CHRISTMAS IN NORWAY
Holiday festivities begin weeks before Christmas with the brewing of the Christmas beer (Juleil). The brewing of this
beer traces its roots to the beer that was brewed for the Old Norse mid-winter sacrificial celebration of Joulu. Joulu was
a festival of lights marking the change from winter darkness to spring's light. The Vikings during this feast would toast
(Skal) the goddess Frly and wish each other peace and good fortune for the coming year. In 900 A.D. King Haakon I declared
that joulu would be held in celebration of Christmas rather than for Frly.
Advent signals the beginning of the holiday season. Though this period is a time for religious preparation it is also a
time for holiday preparation. Seasonal pork dishes are prepared and seven different kinds of small cakes are prepared.
Decorations are made during this time and concerts are held in the churches and auditoriums.
December 13th is known as Lussinatten and was considered the longest night of the year. From this night until Christmas
is a time for all manners of strange and magical happenings. Animals are given the power to talk with one another. Trolls,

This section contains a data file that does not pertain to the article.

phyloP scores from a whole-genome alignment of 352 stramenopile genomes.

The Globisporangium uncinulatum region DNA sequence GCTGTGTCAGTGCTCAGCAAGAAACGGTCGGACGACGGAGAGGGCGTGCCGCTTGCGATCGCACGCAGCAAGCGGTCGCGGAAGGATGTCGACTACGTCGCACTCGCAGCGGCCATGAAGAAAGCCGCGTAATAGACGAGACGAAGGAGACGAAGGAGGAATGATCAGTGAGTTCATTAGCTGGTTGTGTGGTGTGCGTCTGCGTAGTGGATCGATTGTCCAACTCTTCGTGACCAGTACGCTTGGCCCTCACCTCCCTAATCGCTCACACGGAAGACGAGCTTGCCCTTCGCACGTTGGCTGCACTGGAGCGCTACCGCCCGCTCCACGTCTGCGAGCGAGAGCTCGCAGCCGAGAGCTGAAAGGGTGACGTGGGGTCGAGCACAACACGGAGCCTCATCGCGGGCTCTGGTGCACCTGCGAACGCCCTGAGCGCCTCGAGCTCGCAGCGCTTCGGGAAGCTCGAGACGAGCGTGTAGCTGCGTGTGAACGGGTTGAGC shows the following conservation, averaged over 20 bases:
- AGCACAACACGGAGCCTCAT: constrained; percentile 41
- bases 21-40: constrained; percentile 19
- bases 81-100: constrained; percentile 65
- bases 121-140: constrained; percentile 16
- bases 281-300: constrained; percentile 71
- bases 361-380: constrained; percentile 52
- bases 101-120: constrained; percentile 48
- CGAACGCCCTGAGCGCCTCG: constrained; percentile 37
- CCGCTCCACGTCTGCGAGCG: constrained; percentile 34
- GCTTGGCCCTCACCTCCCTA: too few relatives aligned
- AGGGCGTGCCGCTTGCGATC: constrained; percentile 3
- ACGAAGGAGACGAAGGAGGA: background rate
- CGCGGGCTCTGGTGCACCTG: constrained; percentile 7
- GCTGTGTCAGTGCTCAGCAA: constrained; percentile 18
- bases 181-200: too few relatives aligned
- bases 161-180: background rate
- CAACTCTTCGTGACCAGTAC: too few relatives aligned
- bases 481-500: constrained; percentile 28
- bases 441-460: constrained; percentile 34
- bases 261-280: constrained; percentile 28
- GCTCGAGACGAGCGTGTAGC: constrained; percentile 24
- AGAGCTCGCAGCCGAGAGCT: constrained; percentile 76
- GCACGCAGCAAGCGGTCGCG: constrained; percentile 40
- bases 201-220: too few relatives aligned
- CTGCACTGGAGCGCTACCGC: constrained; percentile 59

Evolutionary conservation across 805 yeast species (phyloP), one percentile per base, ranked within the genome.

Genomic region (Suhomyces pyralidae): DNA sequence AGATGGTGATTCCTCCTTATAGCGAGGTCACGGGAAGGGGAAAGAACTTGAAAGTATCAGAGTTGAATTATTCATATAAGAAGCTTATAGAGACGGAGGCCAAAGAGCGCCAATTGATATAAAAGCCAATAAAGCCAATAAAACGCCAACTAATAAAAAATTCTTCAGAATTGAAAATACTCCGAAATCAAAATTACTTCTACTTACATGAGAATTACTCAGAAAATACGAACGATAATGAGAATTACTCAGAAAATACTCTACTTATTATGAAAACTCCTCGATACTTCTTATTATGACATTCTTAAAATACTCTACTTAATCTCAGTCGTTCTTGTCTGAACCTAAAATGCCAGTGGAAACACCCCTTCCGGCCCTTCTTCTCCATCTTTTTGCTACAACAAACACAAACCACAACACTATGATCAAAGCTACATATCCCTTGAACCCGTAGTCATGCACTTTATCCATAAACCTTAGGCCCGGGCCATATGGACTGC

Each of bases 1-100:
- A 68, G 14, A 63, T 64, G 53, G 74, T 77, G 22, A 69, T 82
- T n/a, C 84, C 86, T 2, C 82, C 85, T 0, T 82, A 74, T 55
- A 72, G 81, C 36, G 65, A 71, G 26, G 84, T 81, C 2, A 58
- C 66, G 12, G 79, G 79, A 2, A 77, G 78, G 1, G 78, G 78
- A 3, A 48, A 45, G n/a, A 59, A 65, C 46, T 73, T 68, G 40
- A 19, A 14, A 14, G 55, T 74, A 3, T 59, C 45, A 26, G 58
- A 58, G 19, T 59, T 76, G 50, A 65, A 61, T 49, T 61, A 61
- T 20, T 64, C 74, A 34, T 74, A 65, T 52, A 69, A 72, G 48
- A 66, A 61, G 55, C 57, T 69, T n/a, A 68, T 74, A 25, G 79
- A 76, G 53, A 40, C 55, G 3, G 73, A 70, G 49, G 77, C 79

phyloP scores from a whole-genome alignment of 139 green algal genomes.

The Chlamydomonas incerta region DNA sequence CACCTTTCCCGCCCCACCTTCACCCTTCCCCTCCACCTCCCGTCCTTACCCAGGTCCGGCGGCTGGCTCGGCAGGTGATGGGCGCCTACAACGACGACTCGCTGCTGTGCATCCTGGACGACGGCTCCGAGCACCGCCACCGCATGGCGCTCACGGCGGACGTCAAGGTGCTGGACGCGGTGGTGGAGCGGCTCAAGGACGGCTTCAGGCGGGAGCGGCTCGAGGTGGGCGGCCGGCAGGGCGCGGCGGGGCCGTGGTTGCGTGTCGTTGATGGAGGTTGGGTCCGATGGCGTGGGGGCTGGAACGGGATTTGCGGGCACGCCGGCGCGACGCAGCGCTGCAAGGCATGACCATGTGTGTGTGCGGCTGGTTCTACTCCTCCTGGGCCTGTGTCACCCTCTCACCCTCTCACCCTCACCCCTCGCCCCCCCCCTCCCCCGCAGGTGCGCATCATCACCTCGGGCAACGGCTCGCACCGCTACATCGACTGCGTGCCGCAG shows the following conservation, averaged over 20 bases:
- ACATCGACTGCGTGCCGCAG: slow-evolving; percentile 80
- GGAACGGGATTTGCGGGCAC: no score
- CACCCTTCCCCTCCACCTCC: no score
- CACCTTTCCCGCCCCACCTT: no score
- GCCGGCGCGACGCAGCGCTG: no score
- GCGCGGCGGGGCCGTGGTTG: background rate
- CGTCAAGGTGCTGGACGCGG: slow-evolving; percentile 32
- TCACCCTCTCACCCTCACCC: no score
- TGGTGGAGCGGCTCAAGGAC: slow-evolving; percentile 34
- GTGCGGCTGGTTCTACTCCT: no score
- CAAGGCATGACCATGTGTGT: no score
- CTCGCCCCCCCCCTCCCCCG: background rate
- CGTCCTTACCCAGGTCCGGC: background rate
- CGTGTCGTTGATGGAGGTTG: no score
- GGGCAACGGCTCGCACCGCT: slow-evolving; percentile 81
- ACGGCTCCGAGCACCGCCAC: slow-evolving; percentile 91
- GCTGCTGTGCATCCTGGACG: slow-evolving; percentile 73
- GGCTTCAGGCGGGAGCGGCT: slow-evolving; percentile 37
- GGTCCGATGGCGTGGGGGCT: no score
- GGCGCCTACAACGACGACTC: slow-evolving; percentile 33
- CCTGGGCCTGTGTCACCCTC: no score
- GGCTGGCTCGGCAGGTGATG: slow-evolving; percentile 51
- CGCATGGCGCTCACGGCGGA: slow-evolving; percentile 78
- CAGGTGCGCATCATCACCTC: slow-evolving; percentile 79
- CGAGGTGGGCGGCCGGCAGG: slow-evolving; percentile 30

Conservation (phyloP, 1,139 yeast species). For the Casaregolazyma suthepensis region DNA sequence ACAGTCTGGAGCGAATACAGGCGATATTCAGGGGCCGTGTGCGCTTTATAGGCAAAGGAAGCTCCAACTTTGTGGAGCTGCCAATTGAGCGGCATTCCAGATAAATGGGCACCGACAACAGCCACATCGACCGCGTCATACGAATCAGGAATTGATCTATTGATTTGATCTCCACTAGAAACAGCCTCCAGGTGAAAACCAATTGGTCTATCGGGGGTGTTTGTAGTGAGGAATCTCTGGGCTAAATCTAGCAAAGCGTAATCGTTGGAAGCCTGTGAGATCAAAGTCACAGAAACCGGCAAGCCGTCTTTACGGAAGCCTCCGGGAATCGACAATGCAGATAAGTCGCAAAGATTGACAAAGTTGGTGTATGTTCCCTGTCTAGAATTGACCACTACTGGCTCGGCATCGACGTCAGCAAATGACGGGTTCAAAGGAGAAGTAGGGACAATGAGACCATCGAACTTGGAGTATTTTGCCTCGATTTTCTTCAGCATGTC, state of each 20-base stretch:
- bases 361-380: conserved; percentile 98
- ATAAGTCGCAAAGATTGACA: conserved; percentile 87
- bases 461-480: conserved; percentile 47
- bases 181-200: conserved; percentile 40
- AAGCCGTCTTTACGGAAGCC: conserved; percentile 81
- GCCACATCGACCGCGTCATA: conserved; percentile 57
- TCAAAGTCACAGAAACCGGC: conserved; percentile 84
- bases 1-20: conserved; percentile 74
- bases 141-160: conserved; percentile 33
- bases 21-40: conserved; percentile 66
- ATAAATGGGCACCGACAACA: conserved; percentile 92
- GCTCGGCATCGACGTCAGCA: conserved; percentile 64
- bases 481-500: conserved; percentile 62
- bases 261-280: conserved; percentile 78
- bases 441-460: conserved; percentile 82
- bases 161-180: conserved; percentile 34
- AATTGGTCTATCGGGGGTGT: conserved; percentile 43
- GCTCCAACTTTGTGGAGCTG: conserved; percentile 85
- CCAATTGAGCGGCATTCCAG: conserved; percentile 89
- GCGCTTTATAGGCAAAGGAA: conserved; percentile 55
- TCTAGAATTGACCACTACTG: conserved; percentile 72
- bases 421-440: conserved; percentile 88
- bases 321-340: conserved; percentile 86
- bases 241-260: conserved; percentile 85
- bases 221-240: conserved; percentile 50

gnomes, goblins along with Lossi, a very powerful enchantress roamed these nights. The first celebration of the holiday
season comes on, St. Lucia Day. It is the first festival of light. A young girl dressed in white robe with a crown of
lights (candles) and a candle in her hand visits schools, hospitals and other public places bringing light into the winter
The house is thoroughly cleaned and enough wood is chopped to last through the first three days of Christmas.
In the rural areas the farm buildings and animals are protected by the painting of crosses on the doors of the out
buildings. The tradition of the Christmas tree did not reach Norway until the later half of the nineteenth century when
the tradition was introduced from Germany. The tree is decorated on Christmas Eve by the parents and kept behind closed
doors until the evening.
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